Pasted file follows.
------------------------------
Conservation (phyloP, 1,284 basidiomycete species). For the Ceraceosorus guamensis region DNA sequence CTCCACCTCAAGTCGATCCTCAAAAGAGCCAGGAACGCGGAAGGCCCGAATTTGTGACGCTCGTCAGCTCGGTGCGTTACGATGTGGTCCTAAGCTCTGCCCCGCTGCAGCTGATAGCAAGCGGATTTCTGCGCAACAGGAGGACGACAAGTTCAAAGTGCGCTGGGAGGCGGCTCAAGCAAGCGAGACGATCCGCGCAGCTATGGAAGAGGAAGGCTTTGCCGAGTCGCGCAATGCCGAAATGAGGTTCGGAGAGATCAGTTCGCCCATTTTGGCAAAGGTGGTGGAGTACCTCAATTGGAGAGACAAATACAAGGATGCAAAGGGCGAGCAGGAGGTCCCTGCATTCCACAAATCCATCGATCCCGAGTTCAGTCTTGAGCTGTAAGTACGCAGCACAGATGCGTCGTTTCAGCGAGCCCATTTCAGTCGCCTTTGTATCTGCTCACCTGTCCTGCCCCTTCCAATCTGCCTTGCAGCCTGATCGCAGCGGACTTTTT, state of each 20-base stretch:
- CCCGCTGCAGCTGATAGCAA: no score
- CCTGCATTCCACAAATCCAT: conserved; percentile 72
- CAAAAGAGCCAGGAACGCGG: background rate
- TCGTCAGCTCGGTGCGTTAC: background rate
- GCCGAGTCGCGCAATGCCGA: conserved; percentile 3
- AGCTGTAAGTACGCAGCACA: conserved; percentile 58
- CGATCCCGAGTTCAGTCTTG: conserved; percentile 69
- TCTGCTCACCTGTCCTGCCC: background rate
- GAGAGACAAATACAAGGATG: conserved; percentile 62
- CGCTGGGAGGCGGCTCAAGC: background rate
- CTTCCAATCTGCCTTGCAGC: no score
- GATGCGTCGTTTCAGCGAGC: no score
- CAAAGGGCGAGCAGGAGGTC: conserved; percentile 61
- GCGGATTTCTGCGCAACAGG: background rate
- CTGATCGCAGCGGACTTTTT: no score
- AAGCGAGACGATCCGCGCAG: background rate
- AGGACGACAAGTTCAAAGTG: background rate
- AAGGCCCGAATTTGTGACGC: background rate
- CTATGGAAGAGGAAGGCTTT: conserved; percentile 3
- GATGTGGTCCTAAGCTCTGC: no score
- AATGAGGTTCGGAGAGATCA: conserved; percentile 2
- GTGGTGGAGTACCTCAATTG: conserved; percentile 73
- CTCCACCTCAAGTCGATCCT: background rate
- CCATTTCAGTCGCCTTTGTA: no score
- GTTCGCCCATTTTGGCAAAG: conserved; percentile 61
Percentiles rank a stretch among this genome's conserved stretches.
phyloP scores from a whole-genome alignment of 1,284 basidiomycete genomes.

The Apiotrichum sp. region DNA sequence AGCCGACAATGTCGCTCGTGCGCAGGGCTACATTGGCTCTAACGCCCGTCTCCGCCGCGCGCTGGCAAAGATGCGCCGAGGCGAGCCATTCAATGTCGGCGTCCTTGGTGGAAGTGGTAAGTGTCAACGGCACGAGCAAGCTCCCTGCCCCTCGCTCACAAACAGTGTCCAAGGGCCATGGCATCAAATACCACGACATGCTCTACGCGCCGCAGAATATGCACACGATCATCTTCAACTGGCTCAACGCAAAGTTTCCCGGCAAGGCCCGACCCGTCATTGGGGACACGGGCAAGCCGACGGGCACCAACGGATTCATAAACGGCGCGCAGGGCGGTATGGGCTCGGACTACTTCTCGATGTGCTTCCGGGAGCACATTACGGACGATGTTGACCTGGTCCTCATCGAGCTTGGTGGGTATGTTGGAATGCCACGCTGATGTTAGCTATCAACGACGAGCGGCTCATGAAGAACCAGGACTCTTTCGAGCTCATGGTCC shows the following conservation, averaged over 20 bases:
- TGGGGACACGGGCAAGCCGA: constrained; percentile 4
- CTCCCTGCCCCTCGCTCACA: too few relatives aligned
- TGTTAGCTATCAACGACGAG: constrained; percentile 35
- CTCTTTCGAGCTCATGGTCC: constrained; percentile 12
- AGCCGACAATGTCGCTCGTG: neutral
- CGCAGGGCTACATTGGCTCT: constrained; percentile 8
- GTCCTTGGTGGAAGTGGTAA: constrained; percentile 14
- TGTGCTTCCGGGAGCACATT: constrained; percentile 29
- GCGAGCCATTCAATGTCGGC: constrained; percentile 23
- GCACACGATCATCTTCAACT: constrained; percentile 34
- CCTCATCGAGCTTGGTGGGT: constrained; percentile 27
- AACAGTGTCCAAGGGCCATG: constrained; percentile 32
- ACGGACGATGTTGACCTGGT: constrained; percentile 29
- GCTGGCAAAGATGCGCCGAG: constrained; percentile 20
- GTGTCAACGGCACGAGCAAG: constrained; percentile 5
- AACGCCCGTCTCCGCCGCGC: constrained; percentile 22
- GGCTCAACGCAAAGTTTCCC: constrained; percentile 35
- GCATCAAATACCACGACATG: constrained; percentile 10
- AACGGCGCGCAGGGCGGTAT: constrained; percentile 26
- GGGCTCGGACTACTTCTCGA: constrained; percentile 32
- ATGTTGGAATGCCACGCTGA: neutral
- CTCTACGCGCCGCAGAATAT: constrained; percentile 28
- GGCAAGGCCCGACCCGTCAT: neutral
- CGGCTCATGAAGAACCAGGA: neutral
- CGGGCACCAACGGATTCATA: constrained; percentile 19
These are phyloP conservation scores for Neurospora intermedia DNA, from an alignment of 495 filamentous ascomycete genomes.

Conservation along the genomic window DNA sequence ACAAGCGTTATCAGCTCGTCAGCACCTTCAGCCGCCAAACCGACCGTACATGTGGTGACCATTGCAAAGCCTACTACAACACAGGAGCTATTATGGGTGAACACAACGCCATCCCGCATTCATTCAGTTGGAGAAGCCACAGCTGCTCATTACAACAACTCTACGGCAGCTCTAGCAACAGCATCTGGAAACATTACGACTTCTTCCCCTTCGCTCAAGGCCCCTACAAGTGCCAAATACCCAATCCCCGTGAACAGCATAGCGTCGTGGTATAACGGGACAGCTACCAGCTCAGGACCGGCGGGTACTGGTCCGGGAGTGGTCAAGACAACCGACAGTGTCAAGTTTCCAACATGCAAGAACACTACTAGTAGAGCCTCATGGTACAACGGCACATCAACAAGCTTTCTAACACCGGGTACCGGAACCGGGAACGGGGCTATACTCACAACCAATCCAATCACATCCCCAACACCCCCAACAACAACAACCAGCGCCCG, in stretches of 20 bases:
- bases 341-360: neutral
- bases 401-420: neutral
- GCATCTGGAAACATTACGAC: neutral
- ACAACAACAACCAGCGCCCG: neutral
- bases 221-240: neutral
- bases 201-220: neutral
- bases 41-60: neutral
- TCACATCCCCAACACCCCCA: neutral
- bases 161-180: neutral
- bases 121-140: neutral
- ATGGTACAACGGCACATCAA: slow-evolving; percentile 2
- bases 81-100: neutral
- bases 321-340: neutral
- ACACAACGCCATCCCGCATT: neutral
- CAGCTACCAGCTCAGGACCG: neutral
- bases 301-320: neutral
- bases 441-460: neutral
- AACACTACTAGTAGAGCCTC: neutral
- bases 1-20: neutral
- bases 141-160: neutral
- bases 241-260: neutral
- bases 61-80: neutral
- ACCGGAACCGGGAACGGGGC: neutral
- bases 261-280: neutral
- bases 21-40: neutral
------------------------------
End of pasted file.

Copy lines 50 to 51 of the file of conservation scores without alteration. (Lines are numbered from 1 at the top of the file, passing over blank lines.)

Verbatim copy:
- ATGTTGGAATGCCACGCTGA: neutral
- CTCTACGCGCCGCAGAATAT: constrained; percentile 28